One of my favourite things about school visits is showing children the weird and wonderful objects I’ve picked up on my travels. And with recent book research adventures involving living with Kazakh Eagle Hunters in Mongolia (you can read about that here) and chasing the northern lights in the Arctic, my writing shed is fast becoming a treasure trove of extraordinary items. So, here you go for a run down on the Top 10 Strangest Objects In My Writing Shed:

1. An arrow fletched with buzzard feathers. Catapults are my weapon of choice but when the witch doctors stepped things up a gear in The Shadow Keeper I threw in some bows and arrows as well. In the run up to writing the book, I learnt to fire a long bow at Barbury Shooting School and afterwards I bought a flint-tipped arrow from an antique shop in Portobello Road, London.

2. A human finger bone. There is a particularly evil band of smugglers in The Shadow Keeper. Barbarous Grudge is the thug at the top and he is often seen chewing the finger bone of a government official who tried to stop him smuggling years ago.

3. A gold tooth. Barbarous Grudge again for this one, I’m afraid. The legend goes that he fended off eight tax officials in a smuggling raid then stole their money to melt down the coins to cap eight of his teeth in gold.

4. A wolf fang decorated with silver. I bought this in Mongolia when I was living with the Kazakh Eagle Hunters. There are wolves in The Shadow Keeper but perhaps not the sort you’d expect…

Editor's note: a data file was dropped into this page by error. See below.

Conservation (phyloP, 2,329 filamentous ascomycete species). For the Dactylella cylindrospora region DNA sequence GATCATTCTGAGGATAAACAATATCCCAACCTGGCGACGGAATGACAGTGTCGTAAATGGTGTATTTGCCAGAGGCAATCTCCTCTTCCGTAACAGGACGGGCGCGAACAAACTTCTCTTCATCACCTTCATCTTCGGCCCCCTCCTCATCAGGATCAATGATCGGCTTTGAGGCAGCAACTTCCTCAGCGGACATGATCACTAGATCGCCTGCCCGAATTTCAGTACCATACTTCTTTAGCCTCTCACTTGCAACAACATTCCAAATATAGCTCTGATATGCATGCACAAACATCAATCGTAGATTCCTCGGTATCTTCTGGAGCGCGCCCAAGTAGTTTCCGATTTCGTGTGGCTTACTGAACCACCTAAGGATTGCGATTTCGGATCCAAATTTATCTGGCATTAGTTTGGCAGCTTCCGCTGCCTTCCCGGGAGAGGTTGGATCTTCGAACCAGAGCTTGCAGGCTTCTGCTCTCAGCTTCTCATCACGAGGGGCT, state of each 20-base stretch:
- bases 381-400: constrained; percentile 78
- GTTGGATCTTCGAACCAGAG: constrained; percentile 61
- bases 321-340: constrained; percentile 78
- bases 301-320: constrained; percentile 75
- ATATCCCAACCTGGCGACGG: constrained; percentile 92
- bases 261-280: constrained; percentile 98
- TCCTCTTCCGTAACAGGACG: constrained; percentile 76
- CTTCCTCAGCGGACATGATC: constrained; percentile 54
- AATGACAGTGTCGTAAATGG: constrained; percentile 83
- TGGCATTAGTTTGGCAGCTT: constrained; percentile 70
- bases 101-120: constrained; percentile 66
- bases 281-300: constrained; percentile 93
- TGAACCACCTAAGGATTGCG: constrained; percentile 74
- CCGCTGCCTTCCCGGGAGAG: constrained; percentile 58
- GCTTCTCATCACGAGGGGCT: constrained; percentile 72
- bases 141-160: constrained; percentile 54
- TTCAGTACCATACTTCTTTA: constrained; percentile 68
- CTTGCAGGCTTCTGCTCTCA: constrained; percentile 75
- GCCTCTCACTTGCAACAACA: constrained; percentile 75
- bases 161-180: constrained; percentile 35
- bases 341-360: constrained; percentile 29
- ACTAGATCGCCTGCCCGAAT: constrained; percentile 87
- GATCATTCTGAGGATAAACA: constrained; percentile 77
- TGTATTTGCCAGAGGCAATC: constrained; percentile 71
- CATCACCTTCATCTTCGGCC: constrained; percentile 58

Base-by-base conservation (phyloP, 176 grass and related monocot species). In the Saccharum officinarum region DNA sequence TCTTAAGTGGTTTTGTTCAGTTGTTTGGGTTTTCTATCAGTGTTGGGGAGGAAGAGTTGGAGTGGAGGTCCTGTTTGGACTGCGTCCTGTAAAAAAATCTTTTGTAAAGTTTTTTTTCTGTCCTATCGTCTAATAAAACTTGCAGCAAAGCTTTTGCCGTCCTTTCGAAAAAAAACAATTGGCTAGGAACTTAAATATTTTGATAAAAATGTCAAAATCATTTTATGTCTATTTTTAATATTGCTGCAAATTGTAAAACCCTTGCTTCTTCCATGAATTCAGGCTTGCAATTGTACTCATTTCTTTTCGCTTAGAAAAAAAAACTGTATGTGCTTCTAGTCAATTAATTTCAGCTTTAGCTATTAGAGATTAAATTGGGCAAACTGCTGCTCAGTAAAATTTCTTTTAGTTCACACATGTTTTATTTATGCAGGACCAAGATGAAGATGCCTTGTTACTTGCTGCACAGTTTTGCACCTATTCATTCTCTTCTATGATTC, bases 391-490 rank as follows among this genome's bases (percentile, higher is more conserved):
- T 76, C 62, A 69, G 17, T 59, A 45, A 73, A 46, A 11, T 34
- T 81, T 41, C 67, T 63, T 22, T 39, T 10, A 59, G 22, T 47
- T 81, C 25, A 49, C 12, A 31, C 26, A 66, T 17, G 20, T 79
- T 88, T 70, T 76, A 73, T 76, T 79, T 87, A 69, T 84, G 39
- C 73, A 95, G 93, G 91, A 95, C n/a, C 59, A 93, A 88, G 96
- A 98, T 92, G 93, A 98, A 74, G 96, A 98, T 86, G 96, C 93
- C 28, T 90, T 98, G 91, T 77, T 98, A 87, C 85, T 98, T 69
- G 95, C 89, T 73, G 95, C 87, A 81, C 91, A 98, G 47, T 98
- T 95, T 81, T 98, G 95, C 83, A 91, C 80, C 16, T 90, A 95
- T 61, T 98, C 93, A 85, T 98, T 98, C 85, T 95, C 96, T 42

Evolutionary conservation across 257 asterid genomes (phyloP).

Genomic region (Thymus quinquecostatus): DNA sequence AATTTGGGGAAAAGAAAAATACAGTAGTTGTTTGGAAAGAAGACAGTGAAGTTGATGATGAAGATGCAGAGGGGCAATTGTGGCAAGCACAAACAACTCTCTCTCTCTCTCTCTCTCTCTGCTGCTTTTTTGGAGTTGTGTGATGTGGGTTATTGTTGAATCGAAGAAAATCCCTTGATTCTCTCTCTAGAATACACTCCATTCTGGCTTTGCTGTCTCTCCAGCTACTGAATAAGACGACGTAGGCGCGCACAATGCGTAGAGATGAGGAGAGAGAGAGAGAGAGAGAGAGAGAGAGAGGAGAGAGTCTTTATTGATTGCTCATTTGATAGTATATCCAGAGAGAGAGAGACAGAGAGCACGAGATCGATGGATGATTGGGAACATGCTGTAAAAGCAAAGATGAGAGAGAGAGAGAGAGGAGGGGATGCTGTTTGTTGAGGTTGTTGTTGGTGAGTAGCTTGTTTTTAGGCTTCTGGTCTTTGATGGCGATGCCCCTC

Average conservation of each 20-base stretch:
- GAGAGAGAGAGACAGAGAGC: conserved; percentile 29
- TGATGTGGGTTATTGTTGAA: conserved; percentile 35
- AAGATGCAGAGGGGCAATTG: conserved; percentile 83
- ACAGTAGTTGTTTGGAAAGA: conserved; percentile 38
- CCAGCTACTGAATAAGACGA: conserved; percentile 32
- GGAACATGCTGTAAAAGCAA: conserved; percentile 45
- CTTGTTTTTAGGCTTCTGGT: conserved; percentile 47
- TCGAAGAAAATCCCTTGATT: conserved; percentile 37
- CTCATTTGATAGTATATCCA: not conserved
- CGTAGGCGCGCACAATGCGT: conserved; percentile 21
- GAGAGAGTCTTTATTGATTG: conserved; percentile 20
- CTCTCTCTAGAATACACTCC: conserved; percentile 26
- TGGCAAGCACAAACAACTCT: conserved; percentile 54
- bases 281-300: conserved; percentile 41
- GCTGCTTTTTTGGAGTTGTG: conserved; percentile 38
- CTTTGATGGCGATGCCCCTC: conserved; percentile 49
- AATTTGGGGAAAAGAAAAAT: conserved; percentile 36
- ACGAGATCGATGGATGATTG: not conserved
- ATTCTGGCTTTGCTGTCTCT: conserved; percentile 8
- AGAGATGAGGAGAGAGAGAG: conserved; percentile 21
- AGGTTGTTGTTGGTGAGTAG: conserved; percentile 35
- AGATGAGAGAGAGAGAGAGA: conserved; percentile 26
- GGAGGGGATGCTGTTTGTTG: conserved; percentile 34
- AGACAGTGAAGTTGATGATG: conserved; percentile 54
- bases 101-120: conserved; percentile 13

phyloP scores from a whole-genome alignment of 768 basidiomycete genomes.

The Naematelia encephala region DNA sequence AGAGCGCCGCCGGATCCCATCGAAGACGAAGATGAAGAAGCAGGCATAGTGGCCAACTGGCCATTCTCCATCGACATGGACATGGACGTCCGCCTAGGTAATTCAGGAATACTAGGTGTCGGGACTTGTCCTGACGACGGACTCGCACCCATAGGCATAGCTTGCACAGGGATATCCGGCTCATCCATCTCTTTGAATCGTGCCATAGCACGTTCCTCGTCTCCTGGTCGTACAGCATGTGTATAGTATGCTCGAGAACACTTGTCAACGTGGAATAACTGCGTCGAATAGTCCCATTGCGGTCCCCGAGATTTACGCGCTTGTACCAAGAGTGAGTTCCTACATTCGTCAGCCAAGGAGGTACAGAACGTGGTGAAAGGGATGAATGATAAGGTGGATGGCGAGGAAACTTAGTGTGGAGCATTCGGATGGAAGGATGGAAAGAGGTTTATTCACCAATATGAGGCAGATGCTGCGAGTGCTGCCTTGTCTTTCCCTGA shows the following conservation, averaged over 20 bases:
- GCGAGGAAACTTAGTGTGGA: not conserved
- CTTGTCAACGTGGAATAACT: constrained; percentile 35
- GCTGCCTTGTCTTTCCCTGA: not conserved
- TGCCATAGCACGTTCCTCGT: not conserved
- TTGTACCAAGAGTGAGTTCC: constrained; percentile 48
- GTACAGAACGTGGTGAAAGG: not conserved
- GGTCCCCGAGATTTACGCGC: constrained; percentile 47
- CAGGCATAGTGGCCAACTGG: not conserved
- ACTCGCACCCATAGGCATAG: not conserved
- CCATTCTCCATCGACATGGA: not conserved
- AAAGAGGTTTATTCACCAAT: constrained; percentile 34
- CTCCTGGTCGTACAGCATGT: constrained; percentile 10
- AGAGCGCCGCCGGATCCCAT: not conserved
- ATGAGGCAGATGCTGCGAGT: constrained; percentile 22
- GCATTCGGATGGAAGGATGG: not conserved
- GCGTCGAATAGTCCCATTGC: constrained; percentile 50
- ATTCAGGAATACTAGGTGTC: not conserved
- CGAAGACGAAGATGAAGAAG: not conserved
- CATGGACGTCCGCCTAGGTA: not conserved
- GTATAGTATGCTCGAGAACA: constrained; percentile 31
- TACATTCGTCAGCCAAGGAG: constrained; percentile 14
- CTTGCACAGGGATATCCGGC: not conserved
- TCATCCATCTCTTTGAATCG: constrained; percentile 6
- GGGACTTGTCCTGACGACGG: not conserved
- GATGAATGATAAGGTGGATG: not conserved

5. A sheep’s ankle bone. This was given to me by a family living in one of the most remote settlements I have come across, at the foot of the Altai Mountains in Mongolia. Mongolian children play games with the bones and when I come to writing my Eagle Huntress book, I’m going to include the ankle bone and the girl who gave it to me, a five-year-old cat wrestler called Angela.

6. A shaman’s dagger. My little brother bought this back for me after his time living with the Reindeer People in northern Mongolia. The handle is made from reindeer antler and it is one of the most magical and fierce things I’ve ever seen. It’ll be a part of my next series – an Arctic adventure – because I already know there will be an evil shaman wreaking havoc out on the ice.

7. A plastic moth encased in glass. As odd as it sounds – and inspiration for the book I’m currently writing: a wild adventure amidst mountains, moors and lochs.

8. Animal Spirit cards. In The Shadow Keeper, Moll has a very special bond with a wildcat called Gryff. Sometimes I take these spirit cards to school visits and readers can find out what their spirit animal might be. Mine is a fox, apparently: ‘has many allies in the woodland, a sure-footedness in the physical world, is always concerned about family members & travels far afield.’